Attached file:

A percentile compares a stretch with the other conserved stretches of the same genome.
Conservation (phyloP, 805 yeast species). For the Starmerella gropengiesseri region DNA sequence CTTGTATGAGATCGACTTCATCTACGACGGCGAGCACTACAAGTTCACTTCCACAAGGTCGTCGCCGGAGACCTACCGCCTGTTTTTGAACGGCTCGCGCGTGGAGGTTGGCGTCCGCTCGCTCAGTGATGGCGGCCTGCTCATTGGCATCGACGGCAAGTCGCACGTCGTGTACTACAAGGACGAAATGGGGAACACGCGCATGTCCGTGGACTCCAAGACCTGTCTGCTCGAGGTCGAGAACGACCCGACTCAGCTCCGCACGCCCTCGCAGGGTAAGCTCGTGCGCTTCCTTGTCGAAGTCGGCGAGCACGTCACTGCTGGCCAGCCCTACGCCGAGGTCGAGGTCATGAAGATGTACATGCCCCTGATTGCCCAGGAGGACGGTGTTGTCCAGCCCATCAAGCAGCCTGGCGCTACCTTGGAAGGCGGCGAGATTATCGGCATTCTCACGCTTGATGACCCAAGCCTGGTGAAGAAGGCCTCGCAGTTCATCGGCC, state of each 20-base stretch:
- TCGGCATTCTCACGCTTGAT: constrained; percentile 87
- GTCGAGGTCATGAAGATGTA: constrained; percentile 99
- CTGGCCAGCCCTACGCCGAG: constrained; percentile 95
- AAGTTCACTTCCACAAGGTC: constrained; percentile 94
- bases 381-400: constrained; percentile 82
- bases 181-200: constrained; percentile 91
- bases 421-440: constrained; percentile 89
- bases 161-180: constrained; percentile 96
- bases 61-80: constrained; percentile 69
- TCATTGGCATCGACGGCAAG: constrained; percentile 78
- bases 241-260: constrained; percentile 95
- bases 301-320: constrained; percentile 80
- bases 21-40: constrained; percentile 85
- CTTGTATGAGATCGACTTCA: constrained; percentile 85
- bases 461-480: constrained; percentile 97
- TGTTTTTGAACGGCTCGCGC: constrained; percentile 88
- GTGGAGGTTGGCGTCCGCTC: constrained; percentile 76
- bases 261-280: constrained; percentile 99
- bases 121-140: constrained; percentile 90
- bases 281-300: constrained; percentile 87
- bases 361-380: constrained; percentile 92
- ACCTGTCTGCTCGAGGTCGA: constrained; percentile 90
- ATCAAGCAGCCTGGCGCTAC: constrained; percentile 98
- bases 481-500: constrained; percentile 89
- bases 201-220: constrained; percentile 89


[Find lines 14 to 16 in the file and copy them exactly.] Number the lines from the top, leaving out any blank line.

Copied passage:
- bases 301-320: constrained; percentile 80
- bases 21-40: constrained; percentile 85
- CTTGTATGAGATCGACTTCA: constrained; percentile 85